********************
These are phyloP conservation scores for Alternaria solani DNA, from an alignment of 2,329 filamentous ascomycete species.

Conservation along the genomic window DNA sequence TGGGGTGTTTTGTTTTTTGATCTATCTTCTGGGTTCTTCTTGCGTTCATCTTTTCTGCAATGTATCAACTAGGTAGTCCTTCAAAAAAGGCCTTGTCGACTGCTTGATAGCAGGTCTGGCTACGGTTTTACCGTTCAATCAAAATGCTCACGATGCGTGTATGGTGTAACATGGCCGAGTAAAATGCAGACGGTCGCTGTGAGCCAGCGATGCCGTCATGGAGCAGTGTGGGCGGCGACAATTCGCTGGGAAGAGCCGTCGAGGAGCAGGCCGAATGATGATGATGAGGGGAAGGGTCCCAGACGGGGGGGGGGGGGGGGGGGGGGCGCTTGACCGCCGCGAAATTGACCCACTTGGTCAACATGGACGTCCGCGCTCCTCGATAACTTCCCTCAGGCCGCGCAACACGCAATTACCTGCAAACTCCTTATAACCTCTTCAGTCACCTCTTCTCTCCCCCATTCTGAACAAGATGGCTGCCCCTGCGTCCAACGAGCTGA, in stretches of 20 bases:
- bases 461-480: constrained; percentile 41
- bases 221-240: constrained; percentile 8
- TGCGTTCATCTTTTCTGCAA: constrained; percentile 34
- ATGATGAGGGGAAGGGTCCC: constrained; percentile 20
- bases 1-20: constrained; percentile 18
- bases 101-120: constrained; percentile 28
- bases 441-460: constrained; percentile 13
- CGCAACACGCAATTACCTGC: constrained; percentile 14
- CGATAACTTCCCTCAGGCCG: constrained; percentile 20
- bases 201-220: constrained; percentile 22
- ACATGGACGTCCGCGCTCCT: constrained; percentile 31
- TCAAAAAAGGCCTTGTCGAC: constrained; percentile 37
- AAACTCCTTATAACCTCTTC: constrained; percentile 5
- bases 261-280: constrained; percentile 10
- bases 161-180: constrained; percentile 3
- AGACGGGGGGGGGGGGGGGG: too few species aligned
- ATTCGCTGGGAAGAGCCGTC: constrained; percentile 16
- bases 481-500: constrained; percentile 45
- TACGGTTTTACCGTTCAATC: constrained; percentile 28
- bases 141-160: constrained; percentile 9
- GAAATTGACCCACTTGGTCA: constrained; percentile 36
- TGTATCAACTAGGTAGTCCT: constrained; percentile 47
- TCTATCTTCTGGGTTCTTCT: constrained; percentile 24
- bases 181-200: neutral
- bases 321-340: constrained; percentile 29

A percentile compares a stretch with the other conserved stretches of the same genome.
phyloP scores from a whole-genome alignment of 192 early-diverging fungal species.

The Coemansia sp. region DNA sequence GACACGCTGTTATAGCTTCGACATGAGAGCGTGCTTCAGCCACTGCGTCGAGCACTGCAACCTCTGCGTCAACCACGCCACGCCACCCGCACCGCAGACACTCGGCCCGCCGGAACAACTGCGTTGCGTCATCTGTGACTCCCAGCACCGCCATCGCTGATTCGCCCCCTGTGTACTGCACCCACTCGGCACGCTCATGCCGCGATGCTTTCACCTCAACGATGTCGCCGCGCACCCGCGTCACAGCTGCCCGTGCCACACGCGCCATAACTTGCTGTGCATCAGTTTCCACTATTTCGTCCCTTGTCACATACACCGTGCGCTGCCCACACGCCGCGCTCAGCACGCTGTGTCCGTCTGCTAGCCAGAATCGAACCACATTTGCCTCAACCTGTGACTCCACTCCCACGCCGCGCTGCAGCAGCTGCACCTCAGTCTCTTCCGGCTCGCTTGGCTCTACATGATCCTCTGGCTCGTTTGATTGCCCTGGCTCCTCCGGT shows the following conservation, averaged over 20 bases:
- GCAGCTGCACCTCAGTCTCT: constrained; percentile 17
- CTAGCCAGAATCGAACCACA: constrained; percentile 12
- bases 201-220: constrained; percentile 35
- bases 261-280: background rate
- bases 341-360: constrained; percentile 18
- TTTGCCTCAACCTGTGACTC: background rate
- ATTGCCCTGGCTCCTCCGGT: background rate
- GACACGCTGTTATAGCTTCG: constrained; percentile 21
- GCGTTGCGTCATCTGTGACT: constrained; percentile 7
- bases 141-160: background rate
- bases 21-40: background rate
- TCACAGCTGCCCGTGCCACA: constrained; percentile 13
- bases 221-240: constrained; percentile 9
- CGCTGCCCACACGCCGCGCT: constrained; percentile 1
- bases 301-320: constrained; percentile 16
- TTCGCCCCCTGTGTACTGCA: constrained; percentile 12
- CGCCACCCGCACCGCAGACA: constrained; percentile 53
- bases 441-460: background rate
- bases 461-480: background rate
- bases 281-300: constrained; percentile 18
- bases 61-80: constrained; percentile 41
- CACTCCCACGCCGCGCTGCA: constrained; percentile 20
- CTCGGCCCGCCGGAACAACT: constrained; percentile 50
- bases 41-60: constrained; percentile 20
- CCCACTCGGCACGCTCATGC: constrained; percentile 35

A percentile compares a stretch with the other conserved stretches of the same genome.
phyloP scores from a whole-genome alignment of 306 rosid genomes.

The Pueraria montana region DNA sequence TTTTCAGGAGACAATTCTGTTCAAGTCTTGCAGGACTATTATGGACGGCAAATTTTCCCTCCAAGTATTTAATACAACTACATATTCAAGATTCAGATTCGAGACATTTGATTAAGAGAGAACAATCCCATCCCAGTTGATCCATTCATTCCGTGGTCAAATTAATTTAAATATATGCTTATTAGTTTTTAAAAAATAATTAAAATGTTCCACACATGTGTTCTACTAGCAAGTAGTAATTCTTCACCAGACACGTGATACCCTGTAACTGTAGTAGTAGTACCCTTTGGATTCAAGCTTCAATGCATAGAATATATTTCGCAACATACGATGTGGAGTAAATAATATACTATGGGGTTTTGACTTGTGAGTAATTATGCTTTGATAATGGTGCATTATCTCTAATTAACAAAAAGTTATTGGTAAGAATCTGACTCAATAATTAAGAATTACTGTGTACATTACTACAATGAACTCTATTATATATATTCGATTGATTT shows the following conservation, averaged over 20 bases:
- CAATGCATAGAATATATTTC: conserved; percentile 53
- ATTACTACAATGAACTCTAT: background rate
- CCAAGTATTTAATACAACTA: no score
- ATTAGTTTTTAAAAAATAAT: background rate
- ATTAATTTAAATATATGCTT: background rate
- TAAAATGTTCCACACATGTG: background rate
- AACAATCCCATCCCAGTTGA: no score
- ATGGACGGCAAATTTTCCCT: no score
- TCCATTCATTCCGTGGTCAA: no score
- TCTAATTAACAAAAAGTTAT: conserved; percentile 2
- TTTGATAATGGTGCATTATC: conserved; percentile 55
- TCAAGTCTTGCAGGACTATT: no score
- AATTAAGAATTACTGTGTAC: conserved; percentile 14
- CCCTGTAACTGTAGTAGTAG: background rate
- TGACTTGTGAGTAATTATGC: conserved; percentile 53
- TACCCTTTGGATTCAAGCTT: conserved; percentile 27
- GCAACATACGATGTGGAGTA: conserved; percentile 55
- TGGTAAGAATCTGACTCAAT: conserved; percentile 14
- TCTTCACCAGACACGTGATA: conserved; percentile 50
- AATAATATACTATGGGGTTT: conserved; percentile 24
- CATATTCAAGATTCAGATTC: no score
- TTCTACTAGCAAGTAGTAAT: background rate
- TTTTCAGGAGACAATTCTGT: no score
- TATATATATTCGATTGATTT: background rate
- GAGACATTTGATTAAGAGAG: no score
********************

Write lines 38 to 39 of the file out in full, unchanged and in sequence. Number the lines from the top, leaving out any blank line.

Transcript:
- GACACGCTGTTATAGCTTCG: constrained; percentile 21
- GCGTTGCGTCATCTGTGACT: constrained; percentile 7